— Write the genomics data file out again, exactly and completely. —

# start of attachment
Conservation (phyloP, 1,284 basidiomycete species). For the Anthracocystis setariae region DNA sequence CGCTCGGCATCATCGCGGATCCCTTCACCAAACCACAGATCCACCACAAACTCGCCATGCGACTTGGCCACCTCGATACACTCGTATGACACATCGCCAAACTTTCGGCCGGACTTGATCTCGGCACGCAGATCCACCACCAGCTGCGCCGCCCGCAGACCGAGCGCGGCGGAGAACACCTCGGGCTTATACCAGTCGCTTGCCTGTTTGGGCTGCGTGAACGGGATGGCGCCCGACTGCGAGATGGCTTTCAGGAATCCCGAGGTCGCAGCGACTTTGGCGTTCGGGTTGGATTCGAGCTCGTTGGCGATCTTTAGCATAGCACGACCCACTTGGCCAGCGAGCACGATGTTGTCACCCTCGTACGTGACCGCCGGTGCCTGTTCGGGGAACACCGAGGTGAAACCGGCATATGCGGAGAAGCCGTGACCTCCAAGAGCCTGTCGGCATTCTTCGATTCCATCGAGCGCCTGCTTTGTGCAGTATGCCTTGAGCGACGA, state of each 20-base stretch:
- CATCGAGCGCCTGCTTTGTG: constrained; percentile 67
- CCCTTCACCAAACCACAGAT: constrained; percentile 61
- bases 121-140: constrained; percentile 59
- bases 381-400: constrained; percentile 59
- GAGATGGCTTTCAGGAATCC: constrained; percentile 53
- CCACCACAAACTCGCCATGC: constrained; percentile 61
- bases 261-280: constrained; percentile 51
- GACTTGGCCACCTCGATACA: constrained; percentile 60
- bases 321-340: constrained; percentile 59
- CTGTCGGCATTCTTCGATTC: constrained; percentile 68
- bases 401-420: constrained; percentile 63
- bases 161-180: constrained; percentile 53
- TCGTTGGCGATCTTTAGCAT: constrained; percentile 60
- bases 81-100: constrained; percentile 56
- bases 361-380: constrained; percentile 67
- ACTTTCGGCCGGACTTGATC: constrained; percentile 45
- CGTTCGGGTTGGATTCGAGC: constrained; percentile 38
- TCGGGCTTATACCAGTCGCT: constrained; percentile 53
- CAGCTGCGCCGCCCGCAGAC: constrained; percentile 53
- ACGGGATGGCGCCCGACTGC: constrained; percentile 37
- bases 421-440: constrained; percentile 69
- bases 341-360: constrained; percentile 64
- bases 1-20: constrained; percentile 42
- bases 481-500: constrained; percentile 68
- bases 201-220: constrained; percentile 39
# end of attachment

Conservation (phyloP, 1,284 basidiomycete species). For the Anthracocystis setariae region DNA sequence CGCTCGGCATCATCGCGGATCCCTTCACCAAACCACAGATCCACCACAAACTCGCCATGCGACTTGGCCACCTCGATACACTCGTATGACACATCGCCAAACTTTCGGCCGGACTTGATCTCGGCACGCAGATCCACCACCAGCTGCGCCGCCCGCAGACCGAGCGCGGCGGAGAACACCTCGGGCTTATACCAGTCGCTTGCCTGTTTGGGCTGCGTGAACGGGATGGCGCCCGACTGCGAGATGGCTTTCAGGAATCCCGAGGTCGCAGCGACTTTGGCGTTCGGGTTGGATTCGAGCTCGTTGGCGATCTTTAGCATAGCACGACCCACTTGGCCAGCGAGCACGATGTTGTCACCCTCGTACGTGACCGCCGGTGCCTGTTCGGGGAACACCGAGGTGAAACCGGCATATGCGGAGAAGCCGTGACCTCCAAGAGCCTGTCGGCATTCTTCGATTCCATCGAGCGCCTGCTTTGTGCAGTATGCCTTGAGCGACGA, state of each 20-base stretch:
- CATCGAGCGCCTGCTTTGTG: constrained; percentile 67
- CCCTTCACCAAACCACAGAT: constrained; percentile 61
- bases 121-140: constrained; percentile 59
- bases 381-400: constrained; percentile 59
- GAGATGGCTTTCAGGAATCC: constrained; percentile 53
- CCACCACAAACTCGCCATGC: constrained; percentile 61
- bases 261-280: constrained; percentile 51
- GACTTGGCCACCTCGATACA: constrained; percentile 60
- bases 321-340: constrained; percentile 59
- CTGTCGGCATTCTTCGATTC: constrained; percentile 68
- bases 401-420: constrained; percentile 63
- bases 161-180: constrained; percentile 53
- TCGTTGGCGATCTTTAGCAT: constrained; percentile 60
- bases 81-100: constrained; percentile 56
- bases 361-380: constrained; percentile 67
- ACTTTCGGCCGGACTTGATC: constrained; percentile 45
- CGTTCGGGTTGGATTCGAGC: constrained; percentile 38
- TCGGGCTTATACCAGTCGCT: constrained; percentile 53
- CAGCTGCGCCGCCCGCAGAC: constrained; percentile 53
- ACGGGATGGCGCCCGACTGC: constrained; percentile 37
- bases 421-440: constrained; percentile 69
- bases 341-360: constrained; percentile 64
- bases 1-20: constrained; percentile 42
- bases 481-500: constrained; percentile 68
- bases 201-220: constrained; percentile 39